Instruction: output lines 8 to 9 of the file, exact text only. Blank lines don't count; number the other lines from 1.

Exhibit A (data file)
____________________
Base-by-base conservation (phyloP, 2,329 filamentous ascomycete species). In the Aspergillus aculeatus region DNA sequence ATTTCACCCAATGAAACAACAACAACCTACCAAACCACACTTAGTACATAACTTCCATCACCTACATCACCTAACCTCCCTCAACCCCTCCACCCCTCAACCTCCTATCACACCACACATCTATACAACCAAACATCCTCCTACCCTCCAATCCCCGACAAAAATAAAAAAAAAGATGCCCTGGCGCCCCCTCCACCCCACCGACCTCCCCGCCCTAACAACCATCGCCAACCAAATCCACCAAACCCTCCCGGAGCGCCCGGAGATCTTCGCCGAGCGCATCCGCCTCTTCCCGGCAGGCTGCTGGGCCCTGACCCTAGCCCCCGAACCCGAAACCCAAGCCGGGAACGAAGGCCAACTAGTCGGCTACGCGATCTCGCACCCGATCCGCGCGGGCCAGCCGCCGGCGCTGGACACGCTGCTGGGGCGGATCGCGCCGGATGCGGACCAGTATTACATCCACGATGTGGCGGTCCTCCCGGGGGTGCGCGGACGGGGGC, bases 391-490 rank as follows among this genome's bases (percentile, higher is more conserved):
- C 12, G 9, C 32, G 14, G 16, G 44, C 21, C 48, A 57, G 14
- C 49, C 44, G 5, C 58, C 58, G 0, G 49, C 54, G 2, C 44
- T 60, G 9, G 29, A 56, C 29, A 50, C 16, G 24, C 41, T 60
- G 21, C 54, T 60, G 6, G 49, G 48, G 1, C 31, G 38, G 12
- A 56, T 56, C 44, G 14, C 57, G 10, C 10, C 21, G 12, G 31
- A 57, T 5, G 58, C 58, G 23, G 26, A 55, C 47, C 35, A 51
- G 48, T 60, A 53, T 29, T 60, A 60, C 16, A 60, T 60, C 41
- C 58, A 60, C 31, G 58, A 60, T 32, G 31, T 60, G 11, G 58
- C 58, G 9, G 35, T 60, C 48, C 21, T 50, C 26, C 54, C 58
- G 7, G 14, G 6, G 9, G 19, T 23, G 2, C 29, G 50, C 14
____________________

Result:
- G 48, T 60, A 53, T 29, T 60, A 60, C 16, A 60, T 60, C 41
- C 58, A 60, C 31, G 58, A 60, T 32, G 31, T 60, G 11, G 58